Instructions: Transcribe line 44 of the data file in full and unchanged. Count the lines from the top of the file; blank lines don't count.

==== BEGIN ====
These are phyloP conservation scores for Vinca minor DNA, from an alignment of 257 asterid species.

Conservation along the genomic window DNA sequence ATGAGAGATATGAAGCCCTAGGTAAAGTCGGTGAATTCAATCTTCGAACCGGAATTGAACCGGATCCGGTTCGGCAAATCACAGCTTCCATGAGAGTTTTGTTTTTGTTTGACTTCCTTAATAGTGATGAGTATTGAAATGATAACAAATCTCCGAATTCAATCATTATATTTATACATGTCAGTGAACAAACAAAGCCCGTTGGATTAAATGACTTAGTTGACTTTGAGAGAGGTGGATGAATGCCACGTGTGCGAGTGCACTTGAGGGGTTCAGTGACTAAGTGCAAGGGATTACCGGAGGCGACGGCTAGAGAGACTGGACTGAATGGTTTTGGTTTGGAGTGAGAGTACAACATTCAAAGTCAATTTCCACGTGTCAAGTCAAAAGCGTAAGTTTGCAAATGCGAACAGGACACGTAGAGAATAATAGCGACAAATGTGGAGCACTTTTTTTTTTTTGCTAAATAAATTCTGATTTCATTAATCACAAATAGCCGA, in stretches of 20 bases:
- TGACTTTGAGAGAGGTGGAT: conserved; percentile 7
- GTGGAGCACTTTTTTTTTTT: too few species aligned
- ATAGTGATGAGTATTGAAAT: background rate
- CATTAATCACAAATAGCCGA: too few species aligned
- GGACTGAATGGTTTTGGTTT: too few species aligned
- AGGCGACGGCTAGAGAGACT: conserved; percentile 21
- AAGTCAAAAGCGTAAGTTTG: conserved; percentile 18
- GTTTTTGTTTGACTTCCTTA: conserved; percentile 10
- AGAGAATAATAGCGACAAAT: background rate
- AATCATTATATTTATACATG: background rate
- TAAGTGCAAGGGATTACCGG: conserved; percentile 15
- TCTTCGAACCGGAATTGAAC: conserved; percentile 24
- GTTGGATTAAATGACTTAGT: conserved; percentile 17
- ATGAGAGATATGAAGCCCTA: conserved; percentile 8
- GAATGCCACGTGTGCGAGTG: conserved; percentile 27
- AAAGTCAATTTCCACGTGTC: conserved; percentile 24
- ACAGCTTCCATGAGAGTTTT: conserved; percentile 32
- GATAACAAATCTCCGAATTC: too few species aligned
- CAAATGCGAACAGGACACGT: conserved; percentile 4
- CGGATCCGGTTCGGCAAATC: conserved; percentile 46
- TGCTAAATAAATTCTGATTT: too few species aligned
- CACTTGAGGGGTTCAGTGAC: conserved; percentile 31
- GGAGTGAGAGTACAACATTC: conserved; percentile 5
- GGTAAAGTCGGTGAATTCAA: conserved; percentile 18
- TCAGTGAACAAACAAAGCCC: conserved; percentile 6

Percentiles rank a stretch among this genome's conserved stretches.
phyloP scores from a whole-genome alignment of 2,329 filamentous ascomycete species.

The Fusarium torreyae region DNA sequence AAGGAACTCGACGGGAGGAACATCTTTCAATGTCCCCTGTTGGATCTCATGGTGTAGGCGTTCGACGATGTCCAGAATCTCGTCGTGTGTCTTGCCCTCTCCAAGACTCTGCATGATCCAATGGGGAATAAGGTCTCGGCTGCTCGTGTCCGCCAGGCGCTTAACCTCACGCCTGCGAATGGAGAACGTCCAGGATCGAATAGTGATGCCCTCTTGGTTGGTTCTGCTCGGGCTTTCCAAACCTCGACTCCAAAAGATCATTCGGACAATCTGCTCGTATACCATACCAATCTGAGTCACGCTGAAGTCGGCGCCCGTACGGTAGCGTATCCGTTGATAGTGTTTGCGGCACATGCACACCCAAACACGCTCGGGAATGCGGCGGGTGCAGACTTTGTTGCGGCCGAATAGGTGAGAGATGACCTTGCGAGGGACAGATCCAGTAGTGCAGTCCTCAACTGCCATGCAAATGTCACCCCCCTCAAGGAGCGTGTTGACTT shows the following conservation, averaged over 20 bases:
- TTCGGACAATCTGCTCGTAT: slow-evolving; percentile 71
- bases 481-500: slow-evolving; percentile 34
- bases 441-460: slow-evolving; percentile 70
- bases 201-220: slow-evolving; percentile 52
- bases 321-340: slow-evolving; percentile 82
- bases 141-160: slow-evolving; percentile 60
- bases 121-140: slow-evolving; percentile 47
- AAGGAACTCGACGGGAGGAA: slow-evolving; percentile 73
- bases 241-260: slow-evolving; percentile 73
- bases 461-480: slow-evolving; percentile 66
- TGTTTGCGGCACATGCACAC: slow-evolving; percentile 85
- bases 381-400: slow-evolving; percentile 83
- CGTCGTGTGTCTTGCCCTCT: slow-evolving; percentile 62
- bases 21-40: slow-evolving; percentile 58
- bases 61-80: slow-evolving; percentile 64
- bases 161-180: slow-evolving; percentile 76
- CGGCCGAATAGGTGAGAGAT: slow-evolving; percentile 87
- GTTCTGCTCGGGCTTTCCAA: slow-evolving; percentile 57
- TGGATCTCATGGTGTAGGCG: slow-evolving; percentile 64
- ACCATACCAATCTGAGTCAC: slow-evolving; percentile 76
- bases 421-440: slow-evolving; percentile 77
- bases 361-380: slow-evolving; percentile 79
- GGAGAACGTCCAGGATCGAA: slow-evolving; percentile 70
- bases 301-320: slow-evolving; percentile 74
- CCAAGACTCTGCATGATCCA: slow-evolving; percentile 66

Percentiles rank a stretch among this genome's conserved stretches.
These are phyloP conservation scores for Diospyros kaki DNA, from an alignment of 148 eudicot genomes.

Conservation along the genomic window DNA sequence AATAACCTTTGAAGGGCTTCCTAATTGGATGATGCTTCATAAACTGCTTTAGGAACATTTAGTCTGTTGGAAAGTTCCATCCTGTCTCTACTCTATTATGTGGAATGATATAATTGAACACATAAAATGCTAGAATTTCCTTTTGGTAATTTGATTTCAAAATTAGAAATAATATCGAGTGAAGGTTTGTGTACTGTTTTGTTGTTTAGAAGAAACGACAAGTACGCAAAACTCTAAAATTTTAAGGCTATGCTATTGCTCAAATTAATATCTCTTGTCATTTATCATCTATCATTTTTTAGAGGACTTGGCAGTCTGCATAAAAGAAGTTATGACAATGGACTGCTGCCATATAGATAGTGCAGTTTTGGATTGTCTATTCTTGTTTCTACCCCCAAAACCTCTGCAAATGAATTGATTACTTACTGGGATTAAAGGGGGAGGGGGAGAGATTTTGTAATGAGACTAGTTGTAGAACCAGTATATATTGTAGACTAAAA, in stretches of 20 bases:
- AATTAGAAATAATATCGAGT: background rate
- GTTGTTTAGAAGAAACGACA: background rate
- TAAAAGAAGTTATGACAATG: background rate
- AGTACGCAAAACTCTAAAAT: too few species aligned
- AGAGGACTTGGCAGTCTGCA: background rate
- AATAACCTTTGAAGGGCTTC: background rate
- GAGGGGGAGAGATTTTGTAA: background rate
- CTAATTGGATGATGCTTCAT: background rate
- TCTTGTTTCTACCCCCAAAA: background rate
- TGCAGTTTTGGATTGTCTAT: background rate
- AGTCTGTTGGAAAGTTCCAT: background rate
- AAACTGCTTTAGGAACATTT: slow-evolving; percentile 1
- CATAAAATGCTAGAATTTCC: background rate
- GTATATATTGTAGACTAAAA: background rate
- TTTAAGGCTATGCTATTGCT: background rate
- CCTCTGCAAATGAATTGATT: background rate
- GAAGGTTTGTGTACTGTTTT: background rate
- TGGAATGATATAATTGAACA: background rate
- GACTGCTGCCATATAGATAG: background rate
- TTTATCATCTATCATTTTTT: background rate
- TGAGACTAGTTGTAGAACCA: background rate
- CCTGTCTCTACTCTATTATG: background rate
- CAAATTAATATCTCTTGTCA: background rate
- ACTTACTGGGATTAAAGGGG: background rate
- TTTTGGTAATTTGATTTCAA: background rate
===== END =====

- bases 21-40: slow-evolving; percentile 58